In the term means of grace the word grace refers especially to the fourth connotation which we mentioned above. Means of grace, therefore, are means which the Holy Spirit uses to bestow that grace upon the sinner whereby he is actually delivered from the bondage of sin and corruption, regenerated, called, sanctified, glorified—made pleasant in the sight of God—whereby He also bestows upon the objects of God’s favor all the spiritual blessings and virtues that are in Christ their Lord. And they are means also used by the church and by the believer, and that too, for the same purpose. 

These means are two: the preaching of the Word and the administration of the sacraments. 

It is possible, of course, to speak of means of grace in a wider sense of the word. In a certain sense all things are means of grace for those whom God has chosen from before the foundation of the world. Thus, it is plain that the simple reading of the Bible, especially the reading of Scripture at home, can be used, and undoubtedly is used, by the Holy Spirit in order to bring one of the elect to a living faith in Christ, or even to strengthen that faith. Thus also the godly conversation of believers among one another, or the Biblical discussion .in our societies can be used for, the edification and strengthening of the faith. Dr. Hodge, in his Systematic Theology, includes prayer in the regular means of grace. Writes he: “By means of grace are not meant every instrumentality which God may please to make the means of spiritual edification to his children. The phrase is intended to indicate those institutions which God has ordained to be the ordinary channels of grace, i.e., of the supernatural influences of the Holy Spirit, to the souls of men. The means of grace according to the standards of our church, are the Word, sacraments, and prayer.” 

In fact, it is possible that we use the term “means of grace” in a still wider sense. So the Scriptures teach us: “And we know that all things work together for good to them that love God, to them who are the called according to his purpose.” Rom. 8:28. All things work together for good: and that “good” refers, of course, to the salvation of the people of God. Moreover, this is true especially of what we consider evil things, things that are evil in themselves: the temptation of the devil and of our flesh, and especially also the suffering of this present time, or, more particularly, the suffering of the people of God for Christ’s sake. That all these things are employed by the Holy Spirit unto the salvation of the elect and to cause believers to grow in the grace of our Lord Jesus Christ is very evident from the Word of God. Thus we read, for instance, in Romans 5:2-4: “By whom also we have access by faith into this grace wherein we stand, and rejoice in hope of the glory of God. And not only so, but we glory in tribulations also: knowing that tribulation worketh patience; And patience, experience; and experience, hope.” In the epistle of James 1:2, 3, we read: “My brethren, count it all joy when ye fall into divers temptations; Knowing this, that the trying of your faith worketh patience.” And in verse 12 of the same chapter we read: “Blessed is the man that endureth temptations: for when he is tried, he shall receive the crown of life, which the Lord hath promised to them that love him.” The same truth is expressed in I Peter 1:6-9: “Wherein ye greatly rejoice, though now for a season, if need be, ye are in heaviness through manifold temptations: That the trial of your faith, being much more precious than of gold that perisheth, though it be tried with fire, might be found unto praise and honour and glory at the appearing of Jesus Christ: Whom having not seen, ye love; in whom, though now ye see him not, yet believing, ye rejoice with joy unspeakable and full of glory: Receiving the end of your faith, even the salvation of your souls.” These passages plainly teach that all things in a sense are means of grace, and that God especially through tribulation and suffering causes His people in the world to grow in the true knowledge of Jesus Christ, and faith and hope and love. Even as a young oak, when it is tossed by severe storms, strikes its roots more deeply into the ground, so by the grace of God tribulation and suffering have the effect that the believer strikes his roots of faith deeper into Jesus Christ, and thus grows in grace.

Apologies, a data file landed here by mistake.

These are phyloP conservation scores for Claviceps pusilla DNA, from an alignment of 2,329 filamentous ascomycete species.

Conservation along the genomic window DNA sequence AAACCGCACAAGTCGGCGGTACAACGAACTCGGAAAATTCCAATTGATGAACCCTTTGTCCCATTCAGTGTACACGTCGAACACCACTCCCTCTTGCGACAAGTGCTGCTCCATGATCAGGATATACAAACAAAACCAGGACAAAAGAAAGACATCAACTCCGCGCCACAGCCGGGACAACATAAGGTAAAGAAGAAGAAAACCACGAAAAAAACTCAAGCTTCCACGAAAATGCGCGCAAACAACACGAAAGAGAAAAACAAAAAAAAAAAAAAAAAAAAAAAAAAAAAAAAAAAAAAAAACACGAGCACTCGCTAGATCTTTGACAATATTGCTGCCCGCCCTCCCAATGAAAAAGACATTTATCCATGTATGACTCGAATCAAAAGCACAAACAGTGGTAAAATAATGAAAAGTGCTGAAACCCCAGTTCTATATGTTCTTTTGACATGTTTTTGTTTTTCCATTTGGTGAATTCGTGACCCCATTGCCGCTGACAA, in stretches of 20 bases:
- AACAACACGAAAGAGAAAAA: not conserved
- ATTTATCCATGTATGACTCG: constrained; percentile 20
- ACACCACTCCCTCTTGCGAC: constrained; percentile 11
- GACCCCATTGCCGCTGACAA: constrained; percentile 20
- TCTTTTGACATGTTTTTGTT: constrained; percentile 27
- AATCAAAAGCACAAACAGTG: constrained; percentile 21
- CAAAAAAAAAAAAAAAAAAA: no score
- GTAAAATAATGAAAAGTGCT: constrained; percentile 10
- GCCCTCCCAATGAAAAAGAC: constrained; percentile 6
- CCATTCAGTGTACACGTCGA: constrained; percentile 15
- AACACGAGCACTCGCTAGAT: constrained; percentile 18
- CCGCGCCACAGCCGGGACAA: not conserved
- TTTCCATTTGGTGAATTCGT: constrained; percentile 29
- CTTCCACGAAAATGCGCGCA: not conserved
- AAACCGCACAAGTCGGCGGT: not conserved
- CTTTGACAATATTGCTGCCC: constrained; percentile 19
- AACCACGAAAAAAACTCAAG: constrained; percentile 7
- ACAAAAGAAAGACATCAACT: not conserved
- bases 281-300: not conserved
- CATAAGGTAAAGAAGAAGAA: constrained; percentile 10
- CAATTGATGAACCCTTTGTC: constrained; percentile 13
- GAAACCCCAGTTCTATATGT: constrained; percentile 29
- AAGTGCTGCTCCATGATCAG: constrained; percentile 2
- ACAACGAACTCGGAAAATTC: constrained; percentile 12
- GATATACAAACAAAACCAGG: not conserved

Yet, although this is true, this is not the meaning of the term “means of grace” as it is used by the church. It is, evident that all those other means are impossible as means of grace unless the preaching of the Word is heard. It is by the preaching of the Word that the Christian believes. By the preaching of the Word he is called. And through the preaching of the Word he receives the knowledge of Christ. And without the sacraments, which are added to the Word as signs and seal of the promise, the other means have no effect and have no meaning. “Means of grace,” therefore, refer especially to those means which the Holy Spirit uses as they are officially instituted in the church to be administered by her. And to be received from her and through her and used by the individual believers. If we use the term “means of grace,” the reference is only to those two means of grace: the Word and the sacraments.